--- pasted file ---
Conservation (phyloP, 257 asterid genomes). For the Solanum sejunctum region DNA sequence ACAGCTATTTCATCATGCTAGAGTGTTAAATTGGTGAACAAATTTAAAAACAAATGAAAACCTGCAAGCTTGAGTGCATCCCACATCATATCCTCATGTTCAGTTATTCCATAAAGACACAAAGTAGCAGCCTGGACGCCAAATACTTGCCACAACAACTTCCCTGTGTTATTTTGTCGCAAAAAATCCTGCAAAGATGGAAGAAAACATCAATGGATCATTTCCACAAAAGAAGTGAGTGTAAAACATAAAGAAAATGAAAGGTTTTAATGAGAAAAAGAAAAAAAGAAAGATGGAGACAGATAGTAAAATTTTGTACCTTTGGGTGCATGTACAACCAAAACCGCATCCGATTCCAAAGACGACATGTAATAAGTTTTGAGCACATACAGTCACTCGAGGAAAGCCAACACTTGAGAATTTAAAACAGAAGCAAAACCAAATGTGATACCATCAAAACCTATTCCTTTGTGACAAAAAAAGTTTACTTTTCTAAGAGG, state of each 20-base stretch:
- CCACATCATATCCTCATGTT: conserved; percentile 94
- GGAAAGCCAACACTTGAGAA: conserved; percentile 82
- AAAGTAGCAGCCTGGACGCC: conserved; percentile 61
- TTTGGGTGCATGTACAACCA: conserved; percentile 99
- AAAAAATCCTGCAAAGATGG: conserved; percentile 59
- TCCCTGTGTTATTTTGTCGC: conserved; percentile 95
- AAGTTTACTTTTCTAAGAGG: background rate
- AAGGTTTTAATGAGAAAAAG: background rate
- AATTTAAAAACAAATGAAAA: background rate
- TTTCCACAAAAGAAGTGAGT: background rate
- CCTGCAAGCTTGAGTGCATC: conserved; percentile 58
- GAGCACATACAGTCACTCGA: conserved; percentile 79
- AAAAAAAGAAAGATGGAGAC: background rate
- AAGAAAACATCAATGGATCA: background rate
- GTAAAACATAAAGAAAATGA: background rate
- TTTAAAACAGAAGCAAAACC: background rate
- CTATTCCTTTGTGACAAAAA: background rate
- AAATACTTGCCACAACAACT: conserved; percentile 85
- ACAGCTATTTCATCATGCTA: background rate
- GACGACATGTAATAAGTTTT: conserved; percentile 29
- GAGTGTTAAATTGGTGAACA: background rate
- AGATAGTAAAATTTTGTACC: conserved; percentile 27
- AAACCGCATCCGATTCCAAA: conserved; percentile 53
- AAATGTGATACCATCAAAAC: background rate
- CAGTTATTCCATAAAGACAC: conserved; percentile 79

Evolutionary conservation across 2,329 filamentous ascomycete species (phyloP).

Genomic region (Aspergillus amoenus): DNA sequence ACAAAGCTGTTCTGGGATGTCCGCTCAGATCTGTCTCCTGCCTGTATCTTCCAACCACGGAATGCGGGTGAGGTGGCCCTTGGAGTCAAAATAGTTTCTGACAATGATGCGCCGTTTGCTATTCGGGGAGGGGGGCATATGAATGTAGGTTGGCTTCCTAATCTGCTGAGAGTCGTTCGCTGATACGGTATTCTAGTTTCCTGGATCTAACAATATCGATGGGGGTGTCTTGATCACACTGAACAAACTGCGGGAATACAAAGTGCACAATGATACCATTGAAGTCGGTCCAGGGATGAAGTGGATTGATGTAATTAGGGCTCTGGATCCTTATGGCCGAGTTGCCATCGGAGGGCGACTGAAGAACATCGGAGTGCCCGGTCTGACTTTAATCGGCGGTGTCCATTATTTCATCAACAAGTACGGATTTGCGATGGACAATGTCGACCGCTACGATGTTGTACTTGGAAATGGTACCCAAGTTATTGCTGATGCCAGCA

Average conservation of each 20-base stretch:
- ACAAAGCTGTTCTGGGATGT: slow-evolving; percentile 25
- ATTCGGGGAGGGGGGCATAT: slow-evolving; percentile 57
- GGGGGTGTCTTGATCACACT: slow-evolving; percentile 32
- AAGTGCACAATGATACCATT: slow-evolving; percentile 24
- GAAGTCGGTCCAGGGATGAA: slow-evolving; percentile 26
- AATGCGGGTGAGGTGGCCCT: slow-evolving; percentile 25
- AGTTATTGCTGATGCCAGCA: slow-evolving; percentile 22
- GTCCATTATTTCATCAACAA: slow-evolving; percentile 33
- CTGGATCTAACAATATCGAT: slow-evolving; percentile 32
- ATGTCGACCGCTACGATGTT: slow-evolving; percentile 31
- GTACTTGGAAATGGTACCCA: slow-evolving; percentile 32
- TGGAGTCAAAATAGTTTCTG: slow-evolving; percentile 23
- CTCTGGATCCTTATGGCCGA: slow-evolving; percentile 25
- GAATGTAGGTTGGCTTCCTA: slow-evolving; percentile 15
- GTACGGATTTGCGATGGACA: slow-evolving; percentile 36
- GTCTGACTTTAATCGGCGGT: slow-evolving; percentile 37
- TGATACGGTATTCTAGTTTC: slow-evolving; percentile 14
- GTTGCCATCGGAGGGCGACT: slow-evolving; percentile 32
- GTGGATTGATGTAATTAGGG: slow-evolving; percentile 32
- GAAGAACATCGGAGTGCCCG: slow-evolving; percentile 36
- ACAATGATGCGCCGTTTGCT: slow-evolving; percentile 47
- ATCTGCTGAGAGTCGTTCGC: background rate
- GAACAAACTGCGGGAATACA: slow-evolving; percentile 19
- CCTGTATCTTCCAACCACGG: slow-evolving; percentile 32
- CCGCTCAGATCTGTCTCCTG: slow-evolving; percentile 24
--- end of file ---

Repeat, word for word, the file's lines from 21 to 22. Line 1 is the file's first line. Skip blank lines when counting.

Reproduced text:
- GACGACATGTAATAAGTTTT: conserved; percentile 29
- GAGTGTTAAATTGGTGAACA: background rate